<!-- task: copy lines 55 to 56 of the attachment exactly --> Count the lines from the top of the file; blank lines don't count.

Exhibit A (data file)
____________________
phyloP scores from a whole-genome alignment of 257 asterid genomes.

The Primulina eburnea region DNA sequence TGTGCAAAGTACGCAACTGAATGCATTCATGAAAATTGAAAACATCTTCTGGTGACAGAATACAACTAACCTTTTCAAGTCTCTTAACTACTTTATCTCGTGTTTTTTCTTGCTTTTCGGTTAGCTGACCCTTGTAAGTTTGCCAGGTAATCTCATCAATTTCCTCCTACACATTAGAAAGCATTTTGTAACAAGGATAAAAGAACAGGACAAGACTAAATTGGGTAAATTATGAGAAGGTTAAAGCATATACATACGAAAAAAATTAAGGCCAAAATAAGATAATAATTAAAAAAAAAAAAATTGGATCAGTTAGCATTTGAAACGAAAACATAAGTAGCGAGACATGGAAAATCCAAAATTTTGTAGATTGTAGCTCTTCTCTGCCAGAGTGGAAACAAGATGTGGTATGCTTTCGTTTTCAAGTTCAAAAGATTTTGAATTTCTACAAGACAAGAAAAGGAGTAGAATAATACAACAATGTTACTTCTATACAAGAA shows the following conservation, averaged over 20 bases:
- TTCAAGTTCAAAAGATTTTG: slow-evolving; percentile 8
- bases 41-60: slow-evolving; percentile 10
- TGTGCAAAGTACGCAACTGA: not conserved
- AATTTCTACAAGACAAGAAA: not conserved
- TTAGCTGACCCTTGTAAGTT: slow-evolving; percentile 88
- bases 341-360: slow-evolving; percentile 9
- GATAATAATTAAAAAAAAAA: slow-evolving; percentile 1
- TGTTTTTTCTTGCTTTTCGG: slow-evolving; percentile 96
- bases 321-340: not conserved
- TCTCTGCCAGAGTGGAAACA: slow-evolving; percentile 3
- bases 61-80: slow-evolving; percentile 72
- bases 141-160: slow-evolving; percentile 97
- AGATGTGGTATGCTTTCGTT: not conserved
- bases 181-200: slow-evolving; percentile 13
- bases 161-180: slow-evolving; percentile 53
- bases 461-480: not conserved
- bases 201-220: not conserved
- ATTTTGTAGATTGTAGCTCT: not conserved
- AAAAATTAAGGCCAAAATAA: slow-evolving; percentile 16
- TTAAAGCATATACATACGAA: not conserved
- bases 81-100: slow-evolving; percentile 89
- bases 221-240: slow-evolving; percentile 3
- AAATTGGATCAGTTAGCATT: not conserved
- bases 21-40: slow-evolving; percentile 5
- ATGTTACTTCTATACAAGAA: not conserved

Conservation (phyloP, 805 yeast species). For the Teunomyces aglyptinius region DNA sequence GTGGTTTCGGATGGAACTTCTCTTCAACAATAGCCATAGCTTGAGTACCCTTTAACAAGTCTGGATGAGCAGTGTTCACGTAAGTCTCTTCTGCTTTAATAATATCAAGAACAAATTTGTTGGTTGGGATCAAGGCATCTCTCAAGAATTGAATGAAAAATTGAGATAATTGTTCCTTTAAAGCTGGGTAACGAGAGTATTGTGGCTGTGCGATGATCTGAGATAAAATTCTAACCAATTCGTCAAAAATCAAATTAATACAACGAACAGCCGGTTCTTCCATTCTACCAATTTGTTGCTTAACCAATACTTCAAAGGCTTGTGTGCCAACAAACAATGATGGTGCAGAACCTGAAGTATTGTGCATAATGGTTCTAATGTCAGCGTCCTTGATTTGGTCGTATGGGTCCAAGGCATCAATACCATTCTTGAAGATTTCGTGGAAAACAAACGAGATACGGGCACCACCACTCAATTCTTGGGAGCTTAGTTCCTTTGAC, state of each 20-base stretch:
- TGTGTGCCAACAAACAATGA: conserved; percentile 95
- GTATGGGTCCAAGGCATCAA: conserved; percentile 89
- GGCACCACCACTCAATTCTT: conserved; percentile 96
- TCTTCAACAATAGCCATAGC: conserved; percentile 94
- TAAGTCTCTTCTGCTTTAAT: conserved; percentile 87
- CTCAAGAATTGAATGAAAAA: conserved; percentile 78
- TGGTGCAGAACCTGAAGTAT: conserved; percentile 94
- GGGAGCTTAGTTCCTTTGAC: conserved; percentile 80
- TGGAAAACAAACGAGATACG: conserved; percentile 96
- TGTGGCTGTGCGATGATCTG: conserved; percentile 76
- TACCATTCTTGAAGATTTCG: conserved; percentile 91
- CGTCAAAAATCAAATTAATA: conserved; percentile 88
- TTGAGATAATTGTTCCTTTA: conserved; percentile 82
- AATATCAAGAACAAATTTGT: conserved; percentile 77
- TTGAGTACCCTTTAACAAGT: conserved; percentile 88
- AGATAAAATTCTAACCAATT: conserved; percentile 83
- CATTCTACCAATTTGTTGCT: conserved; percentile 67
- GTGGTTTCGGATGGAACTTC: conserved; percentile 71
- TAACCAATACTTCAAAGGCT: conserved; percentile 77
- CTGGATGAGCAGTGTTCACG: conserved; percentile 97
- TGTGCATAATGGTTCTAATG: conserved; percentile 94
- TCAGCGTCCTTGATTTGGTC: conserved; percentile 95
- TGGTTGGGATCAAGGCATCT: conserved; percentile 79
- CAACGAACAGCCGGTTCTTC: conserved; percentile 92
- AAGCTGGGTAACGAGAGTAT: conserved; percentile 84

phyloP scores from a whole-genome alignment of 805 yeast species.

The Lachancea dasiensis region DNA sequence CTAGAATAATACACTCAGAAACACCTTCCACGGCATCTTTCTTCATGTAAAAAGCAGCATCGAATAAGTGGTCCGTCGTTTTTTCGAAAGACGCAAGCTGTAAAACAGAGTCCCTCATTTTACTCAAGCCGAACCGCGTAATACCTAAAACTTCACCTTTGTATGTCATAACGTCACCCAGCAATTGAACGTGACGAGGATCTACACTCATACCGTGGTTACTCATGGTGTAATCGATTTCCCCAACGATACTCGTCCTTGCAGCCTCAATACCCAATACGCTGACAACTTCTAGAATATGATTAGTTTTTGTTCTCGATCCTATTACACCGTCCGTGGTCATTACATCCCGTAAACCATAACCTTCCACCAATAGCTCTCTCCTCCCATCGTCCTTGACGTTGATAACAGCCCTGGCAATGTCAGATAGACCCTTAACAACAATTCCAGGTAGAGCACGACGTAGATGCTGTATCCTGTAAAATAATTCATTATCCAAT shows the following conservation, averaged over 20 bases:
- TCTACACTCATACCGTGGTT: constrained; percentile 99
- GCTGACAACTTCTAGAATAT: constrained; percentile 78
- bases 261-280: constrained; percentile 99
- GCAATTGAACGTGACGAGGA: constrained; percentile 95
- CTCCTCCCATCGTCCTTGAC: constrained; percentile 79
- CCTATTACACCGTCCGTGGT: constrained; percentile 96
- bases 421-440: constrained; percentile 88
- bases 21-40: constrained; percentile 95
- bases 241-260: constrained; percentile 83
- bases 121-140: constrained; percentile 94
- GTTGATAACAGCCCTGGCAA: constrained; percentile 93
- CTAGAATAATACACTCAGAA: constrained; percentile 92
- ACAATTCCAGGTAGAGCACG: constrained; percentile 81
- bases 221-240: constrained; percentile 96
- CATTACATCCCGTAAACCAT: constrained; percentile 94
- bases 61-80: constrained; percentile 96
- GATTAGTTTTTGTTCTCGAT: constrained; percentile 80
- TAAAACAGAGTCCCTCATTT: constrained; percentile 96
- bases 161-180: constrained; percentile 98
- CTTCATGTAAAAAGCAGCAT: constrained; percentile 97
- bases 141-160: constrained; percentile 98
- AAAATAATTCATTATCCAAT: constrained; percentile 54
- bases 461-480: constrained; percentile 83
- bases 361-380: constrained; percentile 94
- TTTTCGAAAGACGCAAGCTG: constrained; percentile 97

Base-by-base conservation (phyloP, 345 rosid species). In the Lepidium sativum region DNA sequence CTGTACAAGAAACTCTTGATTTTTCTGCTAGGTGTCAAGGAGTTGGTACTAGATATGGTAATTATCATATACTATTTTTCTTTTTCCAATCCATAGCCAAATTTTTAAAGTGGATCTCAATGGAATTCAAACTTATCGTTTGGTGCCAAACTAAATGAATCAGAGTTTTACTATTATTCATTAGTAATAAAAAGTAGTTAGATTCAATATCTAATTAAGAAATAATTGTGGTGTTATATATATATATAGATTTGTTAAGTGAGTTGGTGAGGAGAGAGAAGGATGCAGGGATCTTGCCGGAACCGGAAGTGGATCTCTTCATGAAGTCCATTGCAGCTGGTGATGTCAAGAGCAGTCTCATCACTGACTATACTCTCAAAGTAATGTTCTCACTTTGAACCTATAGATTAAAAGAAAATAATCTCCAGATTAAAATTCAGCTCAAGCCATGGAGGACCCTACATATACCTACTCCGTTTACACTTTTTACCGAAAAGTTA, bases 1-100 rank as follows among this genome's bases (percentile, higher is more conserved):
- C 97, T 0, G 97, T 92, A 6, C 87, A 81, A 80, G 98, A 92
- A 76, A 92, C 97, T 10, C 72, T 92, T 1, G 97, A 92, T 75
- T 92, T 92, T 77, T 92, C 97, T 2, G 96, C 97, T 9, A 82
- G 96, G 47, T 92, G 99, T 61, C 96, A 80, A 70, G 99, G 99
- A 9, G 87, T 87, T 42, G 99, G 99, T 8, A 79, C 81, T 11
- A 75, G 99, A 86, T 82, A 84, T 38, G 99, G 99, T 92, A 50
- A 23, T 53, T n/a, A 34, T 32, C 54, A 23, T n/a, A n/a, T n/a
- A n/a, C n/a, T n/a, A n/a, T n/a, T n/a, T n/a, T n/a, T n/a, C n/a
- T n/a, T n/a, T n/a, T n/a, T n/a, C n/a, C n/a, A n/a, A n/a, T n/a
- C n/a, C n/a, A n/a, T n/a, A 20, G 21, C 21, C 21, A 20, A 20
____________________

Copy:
The Lachancea dasiensis region DNA sequence CTAGAATAATACACTCAGAAACACCTTCCACGGCATCTTTCTTCATGTAAAAAGCAGCATCGAATAAGTGGTCCGTCGTTTTTTCGAAAGACGCAAGCTGTAAAACAGAGTCCCTCATTTTACTCAAGCCGAACCGCGTAATACCTAAAACTTCACCTTTGTATGTCATAACGTCACCCAGCAATTGAACGTGACGAGGATCTACACTCATACCGTGGTTACTCATGGTGTAATCGATTTCCCCAACGATACTCGTCCTTGCAGCCTCAATACCCAATACGCTGACAACTTCTAGAATATGATTAGTTTTTGTTCTCGATCCTATTACACCGTCCGTGGTCATTACATCCCGTAAACCATAACCTTCCACCAATAGCTCTCTCCTCCCATCGTCCTTGACGTTGATAACAGCCCTGGCAATGTCAGATAGACCCTTAACAACAATTCCAGGTAGAGCACGACGTAGATGCTGTATCCTGTAAAATAATTCATTATCCAAT shows the following conservation, averaged over 20 bases:
- TCTACACTCATACCGTGGTT: constrained; percentile 99